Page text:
If you are a parent, you’ve probably thought (more than once) that you speak a language your children do not understand.  After all, when you say “put your shoes away” or “stop hitting your sister” or the more recent addition of “no iPads at dinner” – you believe these to be simple, easily understood directions.  But when you’ve said them 5 times in the span of one hour, you start to question your own command of the language. What is it that is not getting through?  What don’t they understand?  You look for acknowledgement from your significant other that he/she understands you.  While you take comfort in knowing that other adults comprehend, they are on your team already.  You don’t need to convince your own side.  But how do you finally drive it home to them.

How about when them are the plaintiffs?  How many different courts, over how many years, in how many different ways can say the same thing – Pennsylvania does not recognize strict liability for prescription medical products.  We are quickly approaching 20 years since Hahn v. Richter, 673 A.2d 888 (PA 1996) banned strict liability for prescription drugs and the extension of that ban to medical devices has been on solid footing for at least the last 10 years as well.  But because the Pennsylvania Supreme Court has yet to explicitly state that the reasoning and ruling of Hahn applies equally to medical devices, plaintiffs keep filing strict liability device claims in Pennsylvania courts.  And, appropriately, the courts keep shredding them.

Last week saw two such decisions from the Eastern and Western Districts of Pennsylvania.  One case involved a spinal implant – Wilson v. Synthes USA Prods., LLC, 2015 U.S. Dist. LEXIS 92347 (E.D. Pa. Jul. 15, 2015).  The other involved a hip implant – Cogswell v. Wright Medical Tech., Inc., 2015 U.S. Dist. LEXIS 92461 (W.D. Pa. Jul. 16, 2015).  In both, plaintiffs tried to argue that Pennsylvania’s ban on strict liability did not apply to medical devices.  In Wilson, plaintiff focused on the idea that medical devices could be “altered” to be more safe.  Wilson at *7.  The court was unpersuaded, finding instead that both drugs and devices are “unreasonably dangerous, but should not be subjected to strict liability because they benefit certain members of society.”  Id.  Plaintiff in Cogswell tried a similar argument contending that medical devices are different because the risks could have been avoided.  Cogswell at *5.  Again, the court was unpersuaded.

The Cogswell plaintiff, however, took the argument further.  First, he tried to argue that prescription products are only covered by comment k (the basis for the strict liability ban in Pennsylvania) if certain caveats are met.  Those caveats were not recognized by the Pennsylvania Supreme Court and therefore, weren’t recognized by the district court either.  Id. at *6.  Next, he attempted to distinguish a strict liability manufacturing defect claim as permissible, arguing that Hahn only applied to failure to warn.  Not a new argument, but also not one that the court was willing to entertain.  “Had the Pennsylvania Supreme Court intended an exception to the strict liability rule, it presumably would have articulated one.”  Id. at *8.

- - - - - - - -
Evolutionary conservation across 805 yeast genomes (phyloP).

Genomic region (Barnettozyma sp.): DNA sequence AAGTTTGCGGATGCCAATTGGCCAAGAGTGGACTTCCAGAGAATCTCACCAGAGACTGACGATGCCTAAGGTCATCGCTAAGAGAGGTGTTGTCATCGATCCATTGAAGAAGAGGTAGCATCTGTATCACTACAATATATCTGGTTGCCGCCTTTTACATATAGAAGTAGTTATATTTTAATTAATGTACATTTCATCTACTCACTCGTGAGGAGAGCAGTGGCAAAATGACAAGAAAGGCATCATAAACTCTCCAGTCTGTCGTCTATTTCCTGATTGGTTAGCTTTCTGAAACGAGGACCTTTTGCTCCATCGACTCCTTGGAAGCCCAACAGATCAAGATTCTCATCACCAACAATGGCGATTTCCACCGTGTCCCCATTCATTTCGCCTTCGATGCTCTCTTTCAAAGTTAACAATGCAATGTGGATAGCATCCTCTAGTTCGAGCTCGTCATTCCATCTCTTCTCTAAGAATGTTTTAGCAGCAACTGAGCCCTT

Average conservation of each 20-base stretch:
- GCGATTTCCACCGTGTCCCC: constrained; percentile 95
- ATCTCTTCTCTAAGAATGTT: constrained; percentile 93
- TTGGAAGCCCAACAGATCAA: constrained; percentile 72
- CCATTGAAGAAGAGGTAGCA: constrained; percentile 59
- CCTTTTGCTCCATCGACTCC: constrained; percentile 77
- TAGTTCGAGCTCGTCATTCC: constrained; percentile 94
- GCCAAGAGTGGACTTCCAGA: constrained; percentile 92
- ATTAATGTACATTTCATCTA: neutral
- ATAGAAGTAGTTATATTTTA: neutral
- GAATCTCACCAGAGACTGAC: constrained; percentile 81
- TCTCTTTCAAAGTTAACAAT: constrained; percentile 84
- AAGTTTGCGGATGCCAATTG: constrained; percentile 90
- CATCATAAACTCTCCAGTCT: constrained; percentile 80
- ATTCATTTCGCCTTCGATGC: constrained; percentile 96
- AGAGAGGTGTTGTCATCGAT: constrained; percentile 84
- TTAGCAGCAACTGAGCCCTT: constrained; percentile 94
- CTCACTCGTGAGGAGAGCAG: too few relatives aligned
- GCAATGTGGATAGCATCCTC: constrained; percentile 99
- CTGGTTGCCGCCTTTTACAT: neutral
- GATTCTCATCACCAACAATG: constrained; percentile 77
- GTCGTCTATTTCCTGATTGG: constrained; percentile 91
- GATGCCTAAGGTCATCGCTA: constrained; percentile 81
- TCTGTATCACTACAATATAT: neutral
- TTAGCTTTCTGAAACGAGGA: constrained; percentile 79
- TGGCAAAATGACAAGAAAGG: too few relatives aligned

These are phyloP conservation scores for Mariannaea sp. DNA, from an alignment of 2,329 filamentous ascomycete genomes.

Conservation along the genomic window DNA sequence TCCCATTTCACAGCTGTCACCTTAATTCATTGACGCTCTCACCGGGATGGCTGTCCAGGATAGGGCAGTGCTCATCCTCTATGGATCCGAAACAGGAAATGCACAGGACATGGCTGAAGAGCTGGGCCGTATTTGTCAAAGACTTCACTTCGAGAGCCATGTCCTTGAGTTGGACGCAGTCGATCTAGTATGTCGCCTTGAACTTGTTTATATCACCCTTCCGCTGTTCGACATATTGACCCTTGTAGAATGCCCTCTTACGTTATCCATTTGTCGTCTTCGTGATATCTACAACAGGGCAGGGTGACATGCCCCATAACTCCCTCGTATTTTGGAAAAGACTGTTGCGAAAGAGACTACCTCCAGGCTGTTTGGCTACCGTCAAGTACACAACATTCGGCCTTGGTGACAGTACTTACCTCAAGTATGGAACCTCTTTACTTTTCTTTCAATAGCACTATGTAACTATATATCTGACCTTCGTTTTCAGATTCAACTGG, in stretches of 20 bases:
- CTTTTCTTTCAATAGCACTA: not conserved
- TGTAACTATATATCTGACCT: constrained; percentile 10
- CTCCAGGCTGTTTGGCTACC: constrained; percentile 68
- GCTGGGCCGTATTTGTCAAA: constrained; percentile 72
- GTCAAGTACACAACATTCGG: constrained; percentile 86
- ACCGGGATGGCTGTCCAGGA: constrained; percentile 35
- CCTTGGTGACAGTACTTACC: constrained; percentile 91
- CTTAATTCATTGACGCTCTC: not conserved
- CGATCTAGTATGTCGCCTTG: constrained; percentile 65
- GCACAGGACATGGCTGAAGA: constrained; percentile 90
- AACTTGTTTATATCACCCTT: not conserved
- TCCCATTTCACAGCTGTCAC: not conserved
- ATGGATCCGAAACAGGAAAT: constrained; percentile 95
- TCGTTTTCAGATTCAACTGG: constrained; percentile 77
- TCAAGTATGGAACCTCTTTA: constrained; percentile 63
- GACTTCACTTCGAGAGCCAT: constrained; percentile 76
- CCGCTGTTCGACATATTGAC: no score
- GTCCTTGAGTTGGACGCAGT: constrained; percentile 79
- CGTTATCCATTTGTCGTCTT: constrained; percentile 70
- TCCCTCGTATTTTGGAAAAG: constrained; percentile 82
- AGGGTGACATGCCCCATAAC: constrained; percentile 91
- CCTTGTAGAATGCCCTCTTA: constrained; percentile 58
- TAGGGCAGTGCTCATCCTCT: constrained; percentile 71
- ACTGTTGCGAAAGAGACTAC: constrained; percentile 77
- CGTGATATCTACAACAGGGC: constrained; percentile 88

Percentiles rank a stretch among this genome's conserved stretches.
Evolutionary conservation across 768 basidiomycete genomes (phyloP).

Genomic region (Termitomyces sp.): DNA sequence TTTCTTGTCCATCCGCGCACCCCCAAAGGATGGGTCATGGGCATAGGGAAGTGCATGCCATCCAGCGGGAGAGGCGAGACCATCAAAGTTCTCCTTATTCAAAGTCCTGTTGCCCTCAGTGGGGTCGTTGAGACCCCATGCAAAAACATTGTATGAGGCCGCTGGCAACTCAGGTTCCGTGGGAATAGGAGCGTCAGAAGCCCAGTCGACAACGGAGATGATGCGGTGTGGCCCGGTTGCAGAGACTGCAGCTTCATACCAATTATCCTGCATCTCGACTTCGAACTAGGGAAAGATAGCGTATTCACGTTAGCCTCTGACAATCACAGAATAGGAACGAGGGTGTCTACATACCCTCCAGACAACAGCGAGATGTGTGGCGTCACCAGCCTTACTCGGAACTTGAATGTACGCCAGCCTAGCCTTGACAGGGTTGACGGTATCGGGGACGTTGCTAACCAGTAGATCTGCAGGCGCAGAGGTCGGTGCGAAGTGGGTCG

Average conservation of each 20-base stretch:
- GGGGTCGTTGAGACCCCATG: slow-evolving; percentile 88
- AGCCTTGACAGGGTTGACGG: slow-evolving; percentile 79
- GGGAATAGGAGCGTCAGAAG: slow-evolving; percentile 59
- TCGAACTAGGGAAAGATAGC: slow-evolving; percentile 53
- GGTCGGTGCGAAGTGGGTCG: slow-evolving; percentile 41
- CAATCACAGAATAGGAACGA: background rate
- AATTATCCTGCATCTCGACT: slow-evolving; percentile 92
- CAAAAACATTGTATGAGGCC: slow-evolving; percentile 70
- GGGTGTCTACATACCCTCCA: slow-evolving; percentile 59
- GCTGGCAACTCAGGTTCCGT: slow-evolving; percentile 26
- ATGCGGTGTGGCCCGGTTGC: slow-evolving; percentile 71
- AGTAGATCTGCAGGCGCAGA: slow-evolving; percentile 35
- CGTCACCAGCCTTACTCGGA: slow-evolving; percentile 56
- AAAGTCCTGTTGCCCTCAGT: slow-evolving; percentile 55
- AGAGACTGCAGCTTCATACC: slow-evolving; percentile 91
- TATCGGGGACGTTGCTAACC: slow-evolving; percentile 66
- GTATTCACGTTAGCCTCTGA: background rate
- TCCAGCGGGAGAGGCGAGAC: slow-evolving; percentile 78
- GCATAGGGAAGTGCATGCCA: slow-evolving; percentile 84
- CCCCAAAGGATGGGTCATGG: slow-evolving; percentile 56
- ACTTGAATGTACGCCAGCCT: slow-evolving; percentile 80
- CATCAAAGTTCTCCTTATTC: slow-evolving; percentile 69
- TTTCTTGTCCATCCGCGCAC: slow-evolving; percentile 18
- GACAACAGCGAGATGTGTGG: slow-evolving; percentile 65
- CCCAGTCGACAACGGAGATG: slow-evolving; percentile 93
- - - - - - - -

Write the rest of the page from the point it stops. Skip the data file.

Taking strict liability out of play in both cases, the courts looked at what was left.  In Wilson, that was negligent manufacturing defect, design defect and failure to warn claims that all survived the motion to dismiss.  As did a negligence per se claim which the court deferred until the summary judgment stage.  But plaintiffs also brought a negligent marketing claim. Negligent marketing in Pennsylvania is limited, however, to claims of over-promotion.  With no over-promotion allegations, the court dismissed the marketing claim as well.

Plaintiff in Cogswell, also brought express and implied warranty claims.  The court first dismissed the express warranty claim relying on the ruling in Hahn, that where the issue is adequacy of warnings, “the manufacturer’s negligence is the only recognized basis of liability.”  Id. at *10.  On implied warranty, Pennsylvania courts have disallowed it in prescription drug cases and like with strict liability, federal courts have found the logic should extend to medical devices.  Plaintiff tried to argue that his hip implant is not an unavoidably unsafe product and therefore he should be permitted to pursue his implied warranty claim.  That argument didn’t work for strict liability, and it didn’t work for implied warranty.  Id. at *12.  The only surviving claim inCogswell is negligent misrepresentation.

We think Pennsylvania judges are starting to feel like broken records on this point -- no strict liability in medical device cases.  It is really difficult to say it more clearly.  And rather than trying to sneak one by (like one quick text at the dinner table), plaintiffs should better spend their time narrowing their claims and only bringing those that aren’t outright prohibited.  That won’t stop defendants from moving to dismiss the claims that are brought – but do we really need to brief Hahn one more time!